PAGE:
Municipals suffered the most severe price correction in several months yesterday, gouging bullish market players, as prices sank as much as I point amid heavy selling.
"We've been waiting for a correction and we were whacked all day," a trader said. "It's eerie."
Tax-free bond prices had enjoyed a long run-up with practically no major price correction for nearly two months.
The rally had been fueled mainly by investors laden with cash from recent massive bond redemptions who were eager to buy a dwindling amount of bonds. Market players had been so bullish that underwriters had boosted prices of new deals, pushing yields on longer bonds below 6% this week.
But bond prices wavered Wednesday as the Treasury market suddenly retreated after the auction of $10.5 billion of five-year notes.
Early yesterday Treasury prices dipped again when initial state unemployment insurance claims fell 21,000, to a seasonally adjusted 400,000 in the week ended July 18, while sales of new single-family homes jumped 7.9% in June, to a seasonally adjusted annual rate of 572,000.
The drop in government prices sent a shiver through the municipal market and, as the day wore on, profit takers flooded the secondary with as much as $400 million in bids wanted, traders said.
Darkening the picture, the market absorbed about $2 billion of new issues at the height of the market Tuesday. Meanwhile, several issuers, including New York City, announced large refunding issues yesterday, boosting the upcoming negotiated calendar.
"The calendar jumped so buyers know they can get what they need in the future, so they took profits," a trader said. "We've got bonds on our hands from Tuesday and more on the way."
Treasury prices eventually retraced most of their losses but, by session's end, tax-free bond prices were still quoted down anywhere from 1/2 to 1 point. High-grade yields were quoted up about five basis points late in the session, while discount bonds were quoted down 5/8 to one point.
For example, Los Angeles Department of Water and Power 6s of 2032 were quoted late yesterday at 99 1/4-1/2 to yield 6.05%, compared to 99 3/4-7/8 to yield 6.01% late Wednesday.
But other bond prices suffered more severe losses. Jacksonville Electric Authority 5 1/2s of 2014 were quoted at 94 3/4-95 1/8 to yield approximately 5.93% on the bid-side late yesterday. But Wednesday, the same bond was quoted trading at 95 5/8-3/4 to yield 5.85% late in the session. The bond was originally priced in the primary market Tuesday, when the market was hovering at its recent highs, to yield 5.982%.
In the debt futures market, the September municipal contract settled down 22/32 to 99.15, while the MOB spread widened to negative 173 from negative 160 Wednesday.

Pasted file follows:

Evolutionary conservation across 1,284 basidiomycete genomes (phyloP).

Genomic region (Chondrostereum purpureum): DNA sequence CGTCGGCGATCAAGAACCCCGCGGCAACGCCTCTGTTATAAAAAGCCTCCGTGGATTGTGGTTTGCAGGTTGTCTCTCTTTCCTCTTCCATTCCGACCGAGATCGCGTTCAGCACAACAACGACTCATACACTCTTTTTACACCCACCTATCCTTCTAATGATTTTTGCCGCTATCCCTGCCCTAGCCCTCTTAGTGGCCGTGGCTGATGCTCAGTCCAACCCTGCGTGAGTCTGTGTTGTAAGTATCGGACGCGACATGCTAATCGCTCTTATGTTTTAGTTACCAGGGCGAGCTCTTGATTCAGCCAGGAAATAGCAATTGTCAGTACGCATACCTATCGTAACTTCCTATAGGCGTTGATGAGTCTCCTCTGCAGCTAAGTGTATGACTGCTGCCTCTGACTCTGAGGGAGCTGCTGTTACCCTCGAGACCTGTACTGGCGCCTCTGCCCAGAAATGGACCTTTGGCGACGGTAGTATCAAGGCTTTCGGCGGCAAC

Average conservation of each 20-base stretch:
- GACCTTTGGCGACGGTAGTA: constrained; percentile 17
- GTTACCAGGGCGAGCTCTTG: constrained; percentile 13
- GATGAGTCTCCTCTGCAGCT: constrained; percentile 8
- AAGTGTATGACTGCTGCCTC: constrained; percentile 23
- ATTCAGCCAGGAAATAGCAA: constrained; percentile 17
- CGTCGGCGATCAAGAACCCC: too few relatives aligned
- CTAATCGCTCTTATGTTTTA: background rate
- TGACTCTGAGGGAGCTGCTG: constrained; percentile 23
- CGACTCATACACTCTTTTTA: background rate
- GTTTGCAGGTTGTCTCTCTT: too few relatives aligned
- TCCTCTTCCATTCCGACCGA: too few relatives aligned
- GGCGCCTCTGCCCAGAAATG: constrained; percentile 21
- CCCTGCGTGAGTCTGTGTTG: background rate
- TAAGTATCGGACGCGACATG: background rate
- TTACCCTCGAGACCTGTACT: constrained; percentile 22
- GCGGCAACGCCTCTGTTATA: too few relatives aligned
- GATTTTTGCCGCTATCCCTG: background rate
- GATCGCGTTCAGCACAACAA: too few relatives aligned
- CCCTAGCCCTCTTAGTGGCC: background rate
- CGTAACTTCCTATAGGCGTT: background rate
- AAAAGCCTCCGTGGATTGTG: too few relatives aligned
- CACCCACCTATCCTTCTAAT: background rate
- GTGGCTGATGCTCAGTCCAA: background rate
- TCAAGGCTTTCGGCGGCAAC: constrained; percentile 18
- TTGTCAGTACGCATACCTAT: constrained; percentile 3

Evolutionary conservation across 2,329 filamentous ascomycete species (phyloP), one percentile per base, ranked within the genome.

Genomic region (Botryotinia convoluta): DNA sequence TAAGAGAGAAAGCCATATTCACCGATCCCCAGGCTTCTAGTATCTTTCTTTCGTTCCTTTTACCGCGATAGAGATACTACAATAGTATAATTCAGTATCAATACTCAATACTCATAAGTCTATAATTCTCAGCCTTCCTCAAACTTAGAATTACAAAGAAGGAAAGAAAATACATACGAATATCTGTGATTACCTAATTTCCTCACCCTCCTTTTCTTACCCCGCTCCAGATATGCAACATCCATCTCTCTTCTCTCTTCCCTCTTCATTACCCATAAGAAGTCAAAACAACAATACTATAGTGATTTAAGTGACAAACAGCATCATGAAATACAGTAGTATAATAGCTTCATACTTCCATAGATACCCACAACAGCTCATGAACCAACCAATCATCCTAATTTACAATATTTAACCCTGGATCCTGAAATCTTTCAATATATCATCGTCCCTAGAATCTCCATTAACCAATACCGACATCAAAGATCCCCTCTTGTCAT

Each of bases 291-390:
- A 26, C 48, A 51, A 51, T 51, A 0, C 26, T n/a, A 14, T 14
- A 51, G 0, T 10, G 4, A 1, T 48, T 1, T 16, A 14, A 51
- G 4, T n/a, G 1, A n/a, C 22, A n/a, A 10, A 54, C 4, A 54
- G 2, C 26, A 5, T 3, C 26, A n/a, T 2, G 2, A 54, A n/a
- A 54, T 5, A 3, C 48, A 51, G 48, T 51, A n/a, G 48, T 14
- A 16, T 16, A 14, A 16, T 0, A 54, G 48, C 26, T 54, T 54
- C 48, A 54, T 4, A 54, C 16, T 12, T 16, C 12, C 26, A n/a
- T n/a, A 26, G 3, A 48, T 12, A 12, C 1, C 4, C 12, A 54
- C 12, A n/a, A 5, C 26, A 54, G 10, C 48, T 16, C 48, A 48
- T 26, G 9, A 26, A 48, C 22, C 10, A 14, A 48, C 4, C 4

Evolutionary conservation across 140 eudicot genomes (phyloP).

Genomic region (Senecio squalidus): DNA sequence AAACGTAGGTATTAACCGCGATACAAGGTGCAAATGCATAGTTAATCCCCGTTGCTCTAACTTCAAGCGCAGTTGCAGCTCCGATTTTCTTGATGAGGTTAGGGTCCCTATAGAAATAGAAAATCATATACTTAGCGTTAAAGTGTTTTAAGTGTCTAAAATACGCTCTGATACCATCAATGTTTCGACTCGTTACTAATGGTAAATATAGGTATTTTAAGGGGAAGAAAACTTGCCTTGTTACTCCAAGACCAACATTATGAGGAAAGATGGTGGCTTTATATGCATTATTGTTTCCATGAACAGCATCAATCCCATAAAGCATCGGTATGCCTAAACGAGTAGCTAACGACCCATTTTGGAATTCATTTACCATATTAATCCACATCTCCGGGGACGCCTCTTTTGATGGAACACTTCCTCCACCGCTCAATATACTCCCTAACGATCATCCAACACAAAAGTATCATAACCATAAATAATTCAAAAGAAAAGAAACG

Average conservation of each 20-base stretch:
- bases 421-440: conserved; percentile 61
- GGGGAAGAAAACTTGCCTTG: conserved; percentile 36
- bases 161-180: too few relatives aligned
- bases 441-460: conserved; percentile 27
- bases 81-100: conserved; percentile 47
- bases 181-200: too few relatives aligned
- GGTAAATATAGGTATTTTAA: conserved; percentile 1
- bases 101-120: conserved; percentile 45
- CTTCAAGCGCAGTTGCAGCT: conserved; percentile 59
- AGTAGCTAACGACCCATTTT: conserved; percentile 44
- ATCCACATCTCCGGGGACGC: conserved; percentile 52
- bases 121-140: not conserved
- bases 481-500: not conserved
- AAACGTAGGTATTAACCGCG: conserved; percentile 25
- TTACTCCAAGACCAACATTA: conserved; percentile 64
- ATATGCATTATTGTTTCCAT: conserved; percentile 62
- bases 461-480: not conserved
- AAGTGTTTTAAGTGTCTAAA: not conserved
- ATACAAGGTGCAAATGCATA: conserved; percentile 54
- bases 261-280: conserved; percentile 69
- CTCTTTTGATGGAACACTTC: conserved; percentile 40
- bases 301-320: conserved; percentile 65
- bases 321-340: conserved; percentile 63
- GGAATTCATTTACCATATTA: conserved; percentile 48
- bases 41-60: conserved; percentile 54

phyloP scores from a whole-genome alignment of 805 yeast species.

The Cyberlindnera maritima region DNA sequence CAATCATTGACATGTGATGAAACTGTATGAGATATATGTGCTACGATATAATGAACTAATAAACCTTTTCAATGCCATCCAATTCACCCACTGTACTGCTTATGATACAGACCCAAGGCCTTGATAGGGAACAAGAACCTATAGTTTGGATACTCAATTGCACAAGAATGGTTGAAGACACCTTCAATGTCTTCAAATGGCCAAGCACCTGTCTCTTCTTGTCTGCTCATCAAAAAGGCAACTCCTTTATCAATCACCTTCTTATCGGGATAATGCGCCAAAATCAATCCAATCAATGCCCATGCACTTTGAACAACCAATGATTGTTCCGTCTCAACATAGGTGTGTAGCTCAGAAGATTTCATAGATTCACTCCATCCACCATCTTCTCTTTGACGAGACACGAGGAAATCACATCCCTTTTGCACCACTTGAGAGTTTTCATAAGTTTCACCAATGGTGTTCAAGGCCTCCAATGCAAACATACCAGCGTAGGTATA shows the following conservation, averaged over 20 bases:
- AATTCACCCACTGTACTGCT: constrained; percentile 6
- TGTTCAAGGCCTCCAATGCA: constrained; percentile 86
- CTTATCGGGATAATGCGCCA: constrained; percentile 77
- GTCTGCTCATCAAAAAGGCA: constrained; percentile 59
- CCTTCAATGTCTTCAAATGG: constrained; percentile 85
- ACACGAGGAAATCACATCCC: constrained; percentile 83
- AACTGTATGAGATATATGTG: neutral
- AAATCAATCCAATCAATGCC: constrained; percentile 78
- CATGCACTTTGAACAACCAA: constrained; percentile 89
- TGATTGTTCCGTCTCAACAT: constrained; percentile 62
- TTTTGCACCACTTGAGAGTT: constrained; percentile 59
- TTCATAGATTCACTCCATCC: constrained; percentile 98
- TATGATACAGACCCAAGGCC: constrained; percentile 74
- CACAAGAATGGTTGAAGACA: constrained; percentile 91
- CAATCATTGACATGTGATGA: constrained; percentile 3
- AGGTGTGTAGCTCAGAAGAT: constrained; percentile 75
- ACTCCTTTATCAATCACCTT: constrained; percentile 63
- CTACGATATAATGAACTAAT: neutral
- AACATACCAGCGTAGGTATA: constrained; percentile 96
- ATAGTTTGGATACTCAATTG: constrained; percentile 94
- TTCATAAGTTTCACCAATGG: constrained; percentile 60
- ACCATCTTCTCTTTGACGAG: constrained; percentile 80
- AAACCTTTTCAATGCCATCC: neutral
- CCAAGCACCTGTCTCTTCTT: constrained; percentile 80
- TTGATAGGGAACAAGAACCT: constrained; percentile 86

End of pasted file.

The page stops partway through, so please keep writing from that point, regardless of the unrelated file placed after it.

Looking ahead, market players today face the release of the Chicago purchasing managers report, which recently has held surprises that moved the market.
New-issue activity was light yesterday, but Merrill Lynch & Co. won $40 million of Warren Township, Ind., School Building Corp. first mortgage revenue bonds.
Serials were reoffered to investors at yields ranging from 5.55% in 2004 to 6% in 2010 and 6.10% in 2012.
The issue is rated conditional-A by Moody's Investors Service.
In follow-through business, Smith Barney, Harris Upham & Co., senior manager for $124 million Rhode Island and Providence Plantations general obligation bonds, reported an unsold balance of approximately $42 million.
Meanwhile, in the short-term note sector, yields were mixed, traders said.
In late action, Iowa Trans were quoted at 3% bid, 2.95% offered, Los Angeles Trans were quoted at 2.80% bid, 2.75% offered and Wisconsin notes were quoted at 2.86% bid, 2.75% offered. New York City Tans were quoted at 2.78% bid, 2.75% offered and New York State Trans were quoted at 2.84% bid, 2.82% offered.
Cargill Tender Results
Cargill Financial Services Corp. announced yesterday they have set a maximum price of $114.25 per $100 face value of $450 million Government Development Bank of Puerto Rico bonds issued in 1983.
Cargill, the world's largest privately held company, invited bond-holders to sell the bonds at a minimum price of $114.25 through a modified "dutch auction".
On Wednesday, the original deadline for bondholders, Cargill announced they were extending the offer for one week to allow more bondholders to submit a bid.
Then yesterday, officials of Merrill Lynch & Co., bookrunner for the tender offering, announced that the price has been set at the minimum. According to officials at Merrill, only $88 million of the bonds were submitted -- far below expectations.
According to the offer to bond-holders, Cargill stated if they did not receive a "substantial amount of the bonds, they would be in a position to call the bonds" at their first call date in 1994.
The bonds were sold in 1983. All the bonds are scheduled to mature in 2013 and were priced to yield 10%